D.R. Horton (DHI) (BB+), Lennar (LEN) (BB), and Beazer Homes (BZH) (NR) priced several new multitranche high-yield bond offerings last week with proceeds targeted for general corporate purposes, which we expect will be additional investment in land and building opportunities. As the industry recovers from multiyear lows, the homebuilders are reporting improving results. For example, Horton reported robust first-quarter results including strong increases in sales (up 39%), net sales orders (up 39%), and the value of its backlog (up 80%). In addition, Horton's adjusted gross margins of 18.8% increased 200 basis points. In mid-January, Lennar posted yet another very strong quarter, including double-digit increases in fourth-quarter deliveries (up 32%), new orders (up 32%), and backlog dollar value (up 107%). Lennar continues to post market-leading gross margins, which came in at 23.5% this quarter, up 410 basis points year over year and up slightly versus the third quarter. While Lennar and other builders have experienced raw material and labor cost increases, Lennar's management expects to maintain strong margins based on an ability to selectively raise prices. The firm guided to 2013 gross margins in the 23%-24% area versus 22.7% for 2012. Lennar has also maintained stable leverage and its liquidity remains solid.
New Issue Notes
Carnival Takes Second Cruise in Three Months Into the Debt Market (Jan. 31)
Carnival (CCL) (CUK) (BBB) is coming to market for the second time in three months, offering $500 million in 3-year notes. Initial price talk of 95 basis points over Treasuries seems fair to us as the firm's recently issued 5-year notes are trading around 107 basis points over Treasuries. Given the short tenor, 95 basis points appears reasonable on the credit curve relative to Morningstar's 10-year BBB index, which is currently at 168 basis points over Treasuries. The travel and leisure sector trades roughly in line with the Morningstar Industrials Index, which we view as appropriate given the improvement in consumer spending. Carnival echoed this improvement on its recent earnings call, pointing to a turnaround in 2013.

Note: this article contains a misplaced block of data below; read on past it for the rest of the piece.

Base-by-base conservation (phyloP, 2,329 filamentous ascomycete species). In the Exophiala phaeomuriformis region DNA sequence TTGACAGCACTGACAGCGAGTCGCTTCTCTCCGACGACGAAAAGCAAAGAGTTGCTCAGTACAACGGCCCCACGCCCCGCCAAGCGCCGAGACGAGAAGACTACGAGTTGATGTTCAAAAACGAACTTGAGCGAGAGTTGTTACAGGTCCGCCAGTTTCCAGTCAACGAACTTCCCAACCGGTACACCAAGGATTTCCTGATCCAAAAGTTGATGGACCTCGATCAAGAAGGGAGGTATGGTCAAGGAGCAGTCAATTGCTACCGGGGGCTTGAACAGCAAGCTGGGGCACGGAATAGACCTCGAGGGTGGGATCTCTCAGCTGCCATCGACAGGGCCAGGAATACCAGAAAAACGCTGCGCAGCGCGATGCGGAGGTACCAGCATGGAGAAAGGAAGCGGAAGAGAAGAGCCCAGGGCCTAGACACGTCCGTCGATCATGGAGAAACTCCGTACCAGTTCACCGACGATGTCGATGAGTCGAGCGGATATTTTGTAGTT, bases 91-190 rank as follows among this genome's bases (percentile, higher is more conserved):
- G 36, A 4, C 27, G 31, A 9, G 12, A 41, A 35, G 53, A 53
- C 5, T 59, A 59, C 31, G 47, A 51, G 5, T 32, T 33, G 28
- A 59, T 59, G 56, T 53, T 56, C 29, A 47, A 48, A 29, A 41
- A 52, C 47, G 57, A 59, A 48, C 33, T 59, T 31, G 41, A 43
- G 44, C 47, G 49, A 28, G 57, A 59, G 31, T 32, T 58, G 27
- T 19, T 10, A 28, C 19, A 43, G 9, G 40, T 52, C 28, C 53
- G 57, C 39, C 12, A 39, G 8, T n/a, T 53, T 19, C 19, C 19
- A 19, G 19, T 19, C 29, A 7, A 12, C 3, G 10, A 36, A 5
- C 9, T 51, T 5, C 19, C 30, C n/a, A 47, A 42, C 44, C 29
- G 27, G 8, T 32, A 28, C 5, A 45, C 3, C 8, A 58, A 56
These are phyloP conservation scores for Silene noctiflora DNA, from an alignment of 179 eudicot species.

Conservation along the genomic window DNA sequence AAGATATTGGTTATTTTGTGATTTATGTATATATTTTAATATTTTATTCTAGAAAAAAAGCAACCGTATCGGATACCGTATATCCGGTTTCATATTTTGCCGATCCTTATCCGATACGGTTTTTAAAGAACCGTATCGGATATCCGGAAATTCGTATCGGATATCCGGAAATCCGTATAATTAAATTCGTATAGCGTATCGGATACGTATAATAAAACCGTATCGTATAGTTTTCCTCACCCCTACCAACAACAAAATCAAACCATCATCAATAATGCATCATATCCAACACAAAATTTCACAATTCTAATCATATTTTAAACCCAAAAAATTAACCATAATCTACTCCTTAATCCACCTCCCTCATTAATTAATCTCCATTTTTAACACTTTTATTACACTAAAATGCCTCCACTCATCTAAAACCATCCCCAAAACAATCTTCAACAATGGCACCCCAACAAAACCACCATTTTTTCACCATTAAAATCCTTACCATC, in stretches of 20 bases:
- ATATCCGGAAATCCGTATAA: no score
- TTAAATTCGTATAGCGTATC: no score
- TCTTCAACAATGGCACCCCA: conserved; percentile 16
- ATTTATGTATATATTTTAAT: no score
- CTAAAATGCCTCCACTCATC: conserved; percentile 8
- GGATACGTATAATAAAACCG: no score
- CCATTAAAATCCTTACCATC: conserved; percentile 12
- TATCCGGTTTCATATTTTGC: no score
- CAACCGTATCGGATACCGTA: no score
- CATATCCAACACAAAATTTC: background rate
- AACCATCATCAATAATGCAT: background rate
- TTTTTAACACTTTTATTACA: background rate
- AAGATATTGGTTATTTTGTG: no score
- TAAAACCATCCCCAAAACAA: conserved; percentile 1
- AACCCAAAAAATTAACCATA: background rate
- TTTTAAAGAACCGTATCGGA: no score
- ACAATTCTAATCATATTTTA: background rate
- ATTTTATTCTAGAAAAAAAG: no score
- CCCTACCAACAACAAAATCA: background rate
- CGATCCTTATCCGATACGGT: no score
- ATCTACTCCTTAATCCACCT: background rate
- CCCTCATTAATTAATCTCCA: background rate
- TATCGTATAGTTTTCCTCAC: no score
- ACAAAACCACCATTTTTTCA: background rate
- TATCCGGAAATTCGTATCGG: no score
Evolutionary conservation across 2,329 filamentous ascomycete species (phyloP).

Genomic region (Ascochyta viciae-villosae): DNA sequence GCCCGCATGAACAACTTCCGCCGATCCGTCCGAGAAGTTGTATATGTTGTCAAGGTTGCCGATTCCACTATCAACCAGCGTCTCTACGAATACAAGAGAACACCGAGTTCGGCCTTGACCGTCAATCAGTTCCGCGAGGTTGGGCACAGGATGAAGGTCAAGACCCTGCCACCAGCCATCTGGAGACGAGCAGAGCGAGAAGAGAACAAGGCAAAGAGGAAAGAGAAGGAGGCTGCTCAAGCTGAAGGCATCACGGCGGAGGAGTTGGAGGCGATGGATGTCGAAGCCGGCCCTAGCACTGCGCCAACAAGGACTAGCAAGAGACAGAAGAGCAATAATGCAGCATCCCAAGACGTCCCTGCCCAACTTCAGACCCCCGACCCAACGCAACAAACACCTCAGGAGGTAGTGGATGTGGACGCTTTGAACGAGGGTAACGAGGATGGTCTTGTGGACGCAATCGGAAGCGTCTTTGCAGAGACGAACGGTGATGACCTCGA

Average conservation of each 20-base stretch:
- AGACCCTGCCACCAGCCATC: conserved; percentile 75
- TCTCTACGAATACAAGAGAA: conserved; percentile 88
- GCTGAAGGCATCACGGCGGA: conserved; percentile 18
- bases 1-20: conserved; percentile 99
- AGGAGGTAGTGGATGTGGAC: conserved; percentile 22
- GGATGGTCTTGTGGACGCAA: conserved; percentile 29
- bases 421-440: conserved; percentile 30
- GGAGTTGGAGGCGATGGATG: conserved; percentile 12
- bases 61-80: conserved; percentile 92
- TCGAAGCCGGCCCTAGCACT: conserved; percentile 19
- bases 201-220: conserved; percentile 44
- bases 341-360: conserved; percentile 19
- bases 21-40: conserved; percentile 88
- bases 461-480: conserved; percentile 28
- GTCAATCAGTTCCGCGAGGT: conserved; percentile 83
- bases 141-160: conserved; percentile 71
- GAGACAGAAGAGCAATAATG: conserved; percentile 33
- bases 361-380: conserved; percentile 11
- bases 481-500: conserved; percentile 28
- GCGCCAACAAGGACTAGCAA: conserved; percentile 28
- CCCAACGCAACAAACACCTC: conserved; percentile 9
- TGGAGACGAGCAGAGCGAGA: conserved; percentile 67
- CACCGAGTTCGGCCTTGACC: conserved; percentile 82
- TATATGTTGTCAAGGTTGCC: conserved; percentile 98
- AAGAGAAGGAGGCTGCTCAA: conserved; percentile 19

While inherently volatile because of the large capital requirements to finance ship builds, Carnival is positioned to produce strong normalized cash flows, in our view, as it generates more operating cash flow than is required to support new ship builds. We estimate free cash flow over the next five years will be close to $9.5 billion, leading to a Cash Flow Cushion of around 1 times, despite the firm's hefty debt and debtlike obligations. However, we also forecast roughly $6.5 billion in share repurchases and dividends over the same period, and we expect Carnival will refinance some debt to carry out these shareholder-friendly activities. Based on our projections, we are confident that the firm is an investment-grade credit, with leverage remaining just under 3 times over our forecast period.
ADT Credit Metrics In Line With Expectations; Bonds Look Attractive (Jan. 30)
ADT (ADT) (BBB+) reported fiscal first-quarter earnings today, with total revenue up 2% and EBITDA (before special items) up 6%. The results were generally positive, with average revenue per customer increasing to $39.27, roughly 5% higher than the prior year as the company's higher-priced Pulse offering continues to gain traction. Pulse penetration rates reached 19% during the quarter, including almost 30% in the residential direct channel. EBITDA margin reached 51.5% during the quarter, up 210 basis points from the prior year. Total debt was $2.5 billion and TD/EBITDA was 1.6 times, unchanged from the prior fiscal year-end. However, the company tapped the bond market in January, raising $700 million of 10-year money to help fund its share repurchase program. Pro forma for this offering, TD/EBITDA is 2 times, generally in line with the leverage target the company laid out to investors last quarter, when it expressed its commitment to investment-grade ratings. At that time, we left our credit rating unchanged but noted little flexibility at the BBB+ rating given the higher leverage profile.